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Special day for Alworth

Discussion in 'Latest Chargers News & Headlines' started by robdog, Nov 20, 2005.

  1. robdog

    robdog Code Monkey Staff Member Administrator

    Jun 29, 2009
    Source: <a href="http://www.pe.com/sports/football/stories/PE_Sports_Local_D_chargers_20.26a6b81c.html" target="_blnk">The Press-Enterprise</a>

    By Jim Alexander

    <img src="http://bolttalk.com/images/alworth02.jpg" class="left"alt="Lance Alworth" />SAN DIEGO - Lance Alworth, the first Charger to go into the Pro Football Hall of Fame, has seen enough of the current club's games to realize one thing: If the rules limited defensive backs in his day the way they do now, his job wouldn't have been nearly as challenging.

    Of course, he might have wound up with twice the number of receiving yards that he compiled in his 11-year career. As it was, he amassed 10,266 yards and 85 receiving touchdowns and still holds or shares two NFL and 11 team receiving records. Today he will become just the second Charger to have his number retired, at a ceremony at halftime of the game with the Buffalo Bills at Qualcomm Stadium.

    But just think of what could have been.

    In Alworth's era, which lasted from 1962 to 1970 with the Chargers before he finished his career with two seasons in Dallas, the bump-and-run involved as much bumping as running. There was no 5-yard limit on contact past the line of scrimmage, and defensive backs had a lot more leeway.

    "These guys play a different kind of football than we did," Alworth said. "... I wouldn't know what that game was like. I don't think it'd be any fun for me. It might be fun to see the results, but it wouldn't be fun for me to play that way.

    "I like to watch the contact between the ends and the defensive backs. I mean, the defensive backs are getting the bad end of it. The offensive guy knows where he's going. You're running forward, and the poor defensive guy is running backwards and has no idea what's happening. You need to give him a little something, and they've taken everything away from him.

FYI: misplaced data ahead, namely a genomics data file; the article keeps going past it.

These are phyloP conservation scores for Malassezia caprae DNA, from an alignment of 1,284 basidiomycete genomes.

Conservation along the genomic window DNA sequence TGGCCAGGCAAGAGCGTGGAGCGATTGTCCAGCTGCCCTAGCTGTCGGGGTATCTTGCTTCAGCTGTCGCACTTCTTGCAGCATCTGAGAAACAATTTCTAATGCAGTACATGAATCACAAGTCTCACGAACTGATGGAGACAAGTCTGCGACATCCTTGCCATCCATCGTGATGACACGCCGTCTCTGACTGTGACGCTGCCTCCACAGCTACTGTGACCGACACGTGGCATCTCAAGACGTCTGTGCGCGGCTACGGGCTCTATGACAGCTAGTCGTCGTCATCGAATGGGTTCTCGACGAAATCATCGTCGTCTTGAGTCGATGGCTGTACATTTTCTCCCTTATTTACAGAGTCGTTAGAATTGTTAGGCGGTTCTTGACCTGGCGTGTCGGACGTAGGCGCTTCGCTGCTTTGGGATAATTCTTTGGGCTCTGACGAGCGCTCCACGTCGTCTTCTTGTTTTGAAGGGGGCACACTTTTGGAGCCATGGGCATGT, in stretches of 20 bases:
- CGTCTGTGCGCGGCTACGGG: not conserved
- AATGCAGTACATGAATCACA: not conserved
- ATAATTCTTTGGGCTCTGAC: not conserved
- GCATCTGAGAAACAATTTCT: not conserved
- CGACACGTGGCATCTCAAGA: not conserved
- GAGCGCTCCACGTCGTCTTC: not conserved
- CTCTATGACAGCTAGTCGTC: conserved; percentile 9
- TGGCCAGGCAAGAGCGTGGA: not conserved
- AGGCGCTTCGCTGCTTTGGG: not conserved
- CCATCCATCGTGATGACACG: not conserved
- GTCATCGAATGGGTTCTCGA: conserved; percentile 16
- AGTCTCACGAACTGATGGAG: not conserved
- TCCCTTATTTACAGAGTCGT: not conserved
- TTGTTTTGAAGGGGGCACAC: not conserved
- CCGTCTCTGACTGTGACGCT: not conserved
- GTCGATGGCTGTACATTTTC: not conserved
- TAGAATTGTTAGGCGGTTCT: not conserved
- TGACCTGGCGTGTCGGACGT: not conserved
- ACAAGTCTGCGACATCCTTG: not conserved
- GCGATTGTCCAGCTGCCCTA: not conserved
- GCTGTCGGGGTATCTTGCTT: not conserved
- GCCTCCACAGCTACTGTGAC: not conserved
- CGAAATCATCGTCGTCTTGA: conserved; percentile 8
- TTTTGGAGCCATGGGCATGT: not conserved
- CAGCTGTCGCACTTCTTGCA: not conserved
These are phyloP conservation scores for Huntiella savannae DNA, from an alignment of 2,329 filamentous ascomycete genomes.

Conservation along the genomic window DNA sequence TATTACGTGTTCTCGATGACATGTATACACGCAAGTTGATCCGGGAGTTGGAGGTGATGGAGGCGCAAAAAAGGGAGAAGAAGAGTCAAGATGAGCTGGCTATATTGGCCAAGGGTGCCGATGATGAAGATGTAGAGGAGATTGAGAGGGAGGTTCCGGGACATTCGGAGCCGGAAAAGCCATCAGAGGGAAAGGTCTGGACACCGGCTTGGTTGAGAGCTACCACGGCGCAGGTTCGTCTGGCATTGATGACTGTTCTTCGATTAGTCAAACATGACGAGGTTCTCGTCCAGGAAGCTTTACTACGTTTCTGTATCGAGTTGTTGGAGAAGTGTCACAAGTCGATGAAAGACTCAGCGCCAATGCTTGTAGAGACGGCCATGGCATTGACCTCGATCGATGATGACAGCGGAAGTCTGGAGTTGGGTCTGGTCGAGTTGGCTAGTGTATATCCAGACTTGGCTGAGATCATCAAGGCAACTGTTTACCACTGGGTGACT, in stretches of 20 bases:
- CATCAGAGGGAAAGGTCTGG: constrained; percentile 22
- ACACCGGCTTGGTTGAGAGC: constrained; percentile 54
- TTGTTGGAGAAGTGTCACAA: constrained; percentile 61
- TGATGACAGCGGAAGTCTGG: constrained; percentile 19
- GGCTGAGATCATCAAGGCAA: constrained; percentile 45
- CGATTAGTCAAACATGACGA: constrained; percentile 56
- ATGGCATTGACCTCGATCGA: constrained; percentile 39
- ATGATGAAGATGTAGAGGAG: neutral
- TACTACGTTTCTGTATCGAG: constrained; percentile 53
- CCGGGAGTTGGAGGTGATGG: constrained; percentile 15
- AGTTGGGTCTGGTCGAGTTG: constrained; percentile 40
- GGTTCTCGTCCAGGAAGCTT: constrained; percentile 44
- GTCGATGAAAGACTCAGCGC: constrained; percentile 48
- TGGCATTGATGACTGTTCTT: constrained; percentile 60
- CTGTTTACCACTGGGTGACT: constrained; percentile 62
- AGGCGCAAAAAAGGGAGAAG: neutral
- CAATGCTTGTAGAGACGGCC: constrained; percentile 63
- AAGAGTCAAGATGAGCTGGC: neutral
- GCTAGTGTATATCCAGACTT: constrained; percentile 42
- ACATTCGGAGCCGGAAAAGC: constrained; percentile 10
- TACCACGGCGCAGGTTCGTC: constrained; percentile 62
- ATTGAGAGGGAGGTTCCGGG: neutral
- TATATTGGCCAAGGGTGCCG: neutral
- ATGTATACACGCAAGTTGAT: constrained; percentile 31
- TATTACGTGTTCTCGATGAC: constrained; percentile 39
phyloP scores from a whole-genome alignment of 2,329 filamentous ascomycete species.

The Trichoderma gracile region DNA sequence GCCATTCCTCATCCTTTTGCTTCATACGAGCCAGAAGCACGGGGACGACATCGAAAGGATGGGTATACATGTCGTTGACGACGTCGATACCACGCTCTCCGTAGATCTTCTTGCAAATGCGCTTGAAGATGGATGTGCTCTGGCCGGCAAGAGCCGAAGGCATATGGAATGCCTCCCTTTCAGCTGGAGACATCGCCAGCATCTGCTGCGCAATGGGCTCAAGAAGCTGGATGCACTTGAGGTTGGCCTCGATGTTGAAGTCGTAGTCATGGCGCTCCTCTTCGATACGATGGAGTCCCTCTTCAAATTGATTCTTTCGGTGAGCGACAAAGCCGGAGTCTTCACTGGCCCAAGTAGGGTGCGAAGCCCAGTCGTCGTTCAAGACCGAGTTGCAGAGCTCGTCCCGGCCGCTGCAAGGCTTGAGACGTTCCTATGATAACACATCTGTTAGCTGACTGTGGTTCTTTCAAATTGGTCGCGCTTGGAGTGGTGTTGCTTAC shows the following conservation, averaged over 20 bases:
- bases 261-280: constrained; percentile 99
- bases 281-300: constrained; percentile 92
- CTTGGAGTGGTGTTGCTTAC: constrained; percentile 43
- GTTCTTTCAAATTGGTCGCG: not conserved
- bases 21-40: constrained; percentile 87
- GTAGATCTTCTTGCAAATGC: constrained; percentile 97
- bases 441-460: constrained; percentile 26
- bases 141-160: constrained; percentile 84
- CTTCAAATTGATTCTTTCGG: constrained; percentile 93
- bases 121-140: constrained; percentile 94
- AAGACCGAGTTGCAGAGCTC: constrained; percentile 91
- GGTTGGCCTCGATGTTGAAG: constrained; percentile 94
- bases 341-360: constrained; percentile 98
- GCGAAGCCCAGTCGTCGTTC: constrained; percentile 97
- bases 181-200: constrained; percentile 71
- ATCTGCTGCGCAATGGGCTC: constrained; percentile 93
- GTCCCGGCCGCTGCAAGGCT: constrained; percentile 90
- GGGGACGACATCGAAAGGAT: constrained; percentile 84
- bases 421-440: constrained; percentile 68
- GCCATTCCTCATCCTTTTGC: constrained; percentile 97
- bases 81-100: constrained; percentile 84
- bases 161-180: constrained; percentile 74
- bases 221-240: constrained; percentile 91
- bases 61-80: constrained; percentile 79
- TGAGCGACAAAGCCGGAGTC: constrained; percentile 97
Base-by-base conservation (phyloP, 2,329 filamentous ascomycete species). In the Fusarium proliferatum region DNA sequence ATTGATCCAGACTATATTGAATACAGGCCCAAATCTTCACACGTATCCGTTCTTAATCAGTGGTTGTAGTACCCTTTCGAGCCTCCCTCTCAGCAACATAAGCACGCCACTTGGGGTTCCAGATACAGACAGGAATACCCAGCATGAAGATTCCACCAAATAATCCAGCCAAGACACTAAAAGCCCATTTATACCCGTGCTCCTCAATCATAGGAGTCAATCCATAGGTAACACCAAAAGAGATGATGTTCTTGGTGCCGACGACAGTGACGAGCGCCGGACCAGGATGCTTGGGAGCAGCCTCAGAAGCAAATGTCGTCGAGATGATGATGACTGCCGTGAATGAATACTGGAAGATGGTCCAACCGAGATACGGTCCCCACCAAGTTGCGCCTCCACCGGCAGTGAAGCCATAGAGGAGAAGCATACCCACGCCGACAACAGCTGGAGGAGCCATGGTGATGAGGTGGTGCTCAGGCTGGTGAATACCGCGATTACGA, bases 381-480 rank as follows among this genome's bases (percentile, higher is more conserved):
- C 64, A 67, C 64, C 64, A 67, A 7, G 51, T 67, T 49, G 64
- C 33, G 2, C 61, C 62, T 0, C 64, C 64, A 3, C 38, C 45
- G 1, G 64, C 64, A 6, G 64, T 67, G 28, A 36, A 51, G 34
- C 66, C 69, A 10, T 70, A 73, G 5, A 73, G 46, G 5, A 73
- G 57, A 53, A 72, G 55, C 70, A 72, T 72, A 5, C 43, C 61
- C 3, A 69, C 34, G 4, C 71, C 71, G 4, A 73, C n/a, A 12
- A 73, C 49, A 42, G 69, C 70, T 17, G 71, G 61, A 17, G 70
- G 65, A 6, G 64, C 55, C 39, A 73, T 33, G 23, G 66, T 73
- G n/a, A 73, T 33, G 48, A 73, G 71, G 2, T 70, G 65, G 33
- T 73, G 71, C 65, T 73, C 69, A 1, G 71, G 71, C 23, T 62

It's a different game, a different time. But it's still fun to watch."

    The eras met during Wednesday's practice. Earlier in the day, Coach Marty Schottenheimer showed the players a brief film with highlights of Alworth's career. After practice, the fleet flanker who drew the nickname "Bambi" talked to the team briefly and then signed autographs.

    "That was really cool because a lot of the young guys really didn't know who he was," linebacker Donnie Edwards said. "As a Charger fan, growing up in San Diego, I knew all about it. But it was cool to watch him, not just as a Hall of Famer but as one of the marquee guys in the San Diego organization. It was really great to have him out here."

    Added running back LaDainian Tomlinson: "It's going to be a special weekend. He's going to get his jersey retired, and we definitely want to make it special for him by letting him enjoy a good game."

    Alworth's No. 19 will hang from the top of Qualcomm Stadium alongside that of Dan Fouts' No. 14, and the Chargers will mark the occasion by wearing their throwback powder blue uniforms against Buffalo, like San Diego one of the charter members of the old American Football League.

    A group of more than 50 Chargers alumni are expected to attend, and the Hall of Fame busts of Alworth and five other former Chargers -- Fouts, Ron Mix, Sid Gilman, Charlie Joiner and Kellen Winslow -- will be displayed at Gate G.

    Alworth led the AFL three times each in receptions, receiving yards and overall touchdowns. He appeared in seven AFL All-Star Games, surpassed 1,000 receiving yards seven times, had 41 games with more than 100 receiving yards and set the club record for receiving yards in a season with 1,602 in 1965 (when he scored a career-high 14 TDs).

    That was at the end of a three-year stretch when the Chargers appeared in the AFL Championship Game three straight times and won the franchise's only league championship (in 1963).

    Alworth, who has become a successful businessman in Del Mar, got emotional when the Chargers announced the retirement of his number last summer.

    "Now that it's finally gotten to me, maybe I'm even more emotional," he said. "It's a little scary, because I don't like to show it that much, but I have a feeling I'm going to.

    "I really had no inkling, and I was kind of shocked. I felt like my time had more or less passed, because it was such a long time ago. Our decade of players hadn't been overlooked, but (it was) just the fact that it had been such a long period of time ... It's really fun to see the guys asking for your autograph. It's been 40 some odd years, a long, long time, and you think everybody's going to forget about you."

    Not a chance now.

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